A rant about promoting wines as award-winners when actually they’re not

I’m not going to cast any aspersions on anybody here (even though perhaps I should).

But *deep sighs*.

Ladies and gents – do yourselves a favour and when you see a wine branded as an award-winner online, or in a supermarket, don’t always take it for granted that the one your mitts are eagerly reaching towards is actually the vintage that has impressed judges.

For some reason now and again eager marketing souls just don’t use correct  details; wines will be promoted as award-winners when actually they are not. Do they want to hang the badge of success on another wine to boost sales? Do they do it on purpose? Who knows. To be fair, it probably isn’t – but these things should be checked. *puts foot down grumpily*

It annoys me intensely. I discover it regularly as I sip and sniff my way along  life’s highway. (Wine that is. I am not a badger.)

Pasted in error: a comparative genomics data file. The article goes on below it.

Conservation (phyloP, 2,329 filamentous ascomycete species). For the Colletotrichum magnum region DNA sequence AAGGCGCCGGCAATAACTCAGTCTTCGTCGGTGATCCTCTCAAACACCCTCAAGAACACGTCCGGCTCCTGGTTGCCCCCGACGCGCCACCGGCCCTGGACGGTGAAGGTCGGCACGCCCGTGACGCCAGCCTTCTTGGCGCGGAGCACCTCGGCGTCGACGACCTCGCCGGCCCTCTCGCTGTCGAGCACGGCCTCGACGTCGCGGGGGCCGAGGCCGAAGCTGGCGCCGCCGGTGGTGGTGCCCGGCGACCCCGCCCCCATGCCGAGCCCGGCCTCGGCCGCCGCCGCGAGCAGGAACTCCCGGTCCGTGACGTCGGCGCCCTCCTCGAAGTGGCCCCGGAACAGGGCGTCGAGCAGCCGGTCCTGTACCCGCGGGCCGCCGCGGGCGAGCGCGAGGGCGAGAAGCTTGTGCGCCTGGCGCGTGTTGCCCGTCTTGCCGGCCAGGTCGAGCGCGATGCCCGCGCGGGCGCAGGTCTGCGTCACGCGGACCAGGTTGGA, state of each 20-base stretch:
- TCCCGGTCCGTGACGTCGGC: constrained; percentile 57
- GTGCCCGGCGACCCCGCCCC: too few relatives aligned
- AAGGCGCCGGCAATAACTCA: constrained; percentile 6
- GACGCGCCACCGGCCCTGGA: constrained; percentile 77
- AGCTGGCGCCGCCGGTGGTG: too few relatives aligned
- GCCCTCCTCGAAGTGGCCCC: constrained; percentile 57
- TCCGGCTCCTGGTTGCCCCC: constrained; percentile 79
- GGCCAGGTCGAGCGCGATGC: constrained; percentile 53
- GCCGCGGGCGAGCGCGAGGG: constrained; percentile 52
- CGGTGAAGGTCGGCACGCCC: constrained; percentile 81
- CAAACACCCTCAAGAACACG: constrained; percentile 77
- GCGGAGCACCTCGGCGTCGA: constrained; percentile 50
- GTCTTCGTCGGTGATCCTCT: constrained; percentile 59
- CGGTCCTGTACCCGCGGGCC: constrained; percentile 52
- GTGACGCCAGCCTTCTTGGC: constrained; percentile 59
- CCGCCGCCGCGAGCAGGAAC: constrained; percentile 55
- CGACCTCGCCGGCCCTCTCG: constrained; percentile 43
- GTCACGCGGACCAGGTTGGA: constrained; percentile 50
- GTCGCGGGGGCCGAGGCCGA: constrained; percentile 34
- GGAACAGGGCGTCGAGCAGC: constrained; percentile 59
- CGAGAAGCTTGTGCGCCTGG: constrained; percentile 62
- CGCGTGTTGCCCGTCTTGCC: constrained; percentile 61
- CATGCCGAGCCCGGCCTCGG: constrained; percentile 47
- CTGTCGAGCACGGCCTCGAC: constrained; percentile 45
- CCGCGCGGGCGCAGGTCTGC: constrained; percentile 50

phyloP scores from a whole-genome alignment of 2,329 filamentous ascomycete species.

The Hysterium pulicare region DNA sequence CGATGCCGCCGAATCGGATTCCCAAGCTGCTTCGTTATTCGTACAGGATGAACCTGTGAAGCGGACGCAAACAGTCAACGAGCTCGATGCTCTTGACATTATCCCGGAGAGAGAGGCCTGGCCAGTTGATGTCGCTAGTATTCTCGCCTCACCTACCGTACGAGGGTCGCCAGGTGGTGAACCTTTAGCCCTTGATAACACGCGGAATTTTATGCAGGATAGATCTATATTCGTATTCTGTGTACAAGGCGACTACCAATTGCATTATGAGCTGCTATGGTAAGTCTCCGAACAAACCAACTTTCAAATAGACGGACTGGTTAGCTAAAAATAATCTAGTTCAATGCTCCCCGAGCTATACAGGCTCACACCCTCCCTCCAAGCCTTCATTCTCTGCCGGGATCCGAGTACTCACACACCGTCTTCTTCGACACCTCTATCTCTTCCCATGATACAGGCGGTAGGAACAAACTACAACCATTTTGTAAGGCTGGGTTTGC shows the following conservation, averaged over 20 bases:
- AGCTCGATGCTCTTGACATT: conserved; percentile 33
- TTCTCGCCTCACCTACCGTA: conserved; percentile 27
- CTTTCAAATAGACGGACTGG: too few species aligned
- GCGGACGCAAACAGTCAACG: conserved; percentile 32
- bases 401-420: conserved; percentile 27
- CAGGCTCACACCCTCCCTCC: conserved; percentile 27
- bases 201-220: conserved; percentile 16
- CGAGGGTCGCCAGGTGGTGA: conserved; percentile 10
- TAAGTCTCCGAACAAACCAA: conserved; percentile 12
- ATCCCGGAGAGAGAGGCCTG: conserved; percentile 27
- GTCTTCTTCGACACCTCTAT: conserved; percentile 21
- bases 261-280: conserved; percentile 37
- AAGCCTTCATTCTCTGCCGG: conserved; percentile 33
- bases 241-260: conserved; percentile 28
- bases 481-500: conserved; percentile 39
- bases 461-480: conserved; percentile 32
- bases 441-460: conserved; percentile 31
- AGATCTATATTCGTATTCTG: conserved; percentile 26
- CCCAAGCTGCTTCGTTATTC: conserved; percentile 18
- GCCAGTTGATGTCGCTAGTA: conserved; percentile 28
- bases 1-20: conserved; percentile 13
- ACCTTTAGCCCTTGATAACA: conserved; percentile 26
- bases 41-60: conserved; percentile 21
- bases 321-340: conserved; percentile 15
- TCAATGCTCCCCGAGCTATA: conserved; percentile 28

“An award-winner” declares the bumph.  Found one just now – hence my little rant. I won’t tell you which one as that would point an unbalanced finger to that wine, when I’ve seen several other examples. I would imagine at least one  a week.

I’ll often read something like … Jack Blogg’s marvellous Lesser Waddle Bridge Sauvignon Blanc 2012 picked up a silver award at the 2010 International World Wine Snifters Competition.

Your first clue is the vintage. Now seeing the word “vintage” is not necessarily a mark of quality – it simply means the year the grapes were grown. It can be a poor vintage or a good vintage.

So a clue is … if a wine is on a shelf with a 2013 label and it is branded as winning a 2011 award then that is bloody clever indeed and perhaps Dr Who and his Tardis had played a hand in transporting grapes back in time. It is not usually as obvious as that. I’m just cross and trying to make a point.

I once rang a PR and asked them to change the details on their wine website because the vintage being sold was not the award-winning year as illustrated by silver and gold flashes pinned brightly on the web page.

Does it matter? Well if you enjoy the wine anyway then perhaps it doesn’t. (Although trades’ descriptions comes to mind.) But if you buy the wine impressed by its Proud Chin Jutting Straight-Backed  I’ve Won An Award stance but it ends up an awful, different vintage, then that’s not fair at all.

There. I’ve been wanting to get that off my chest for some time.

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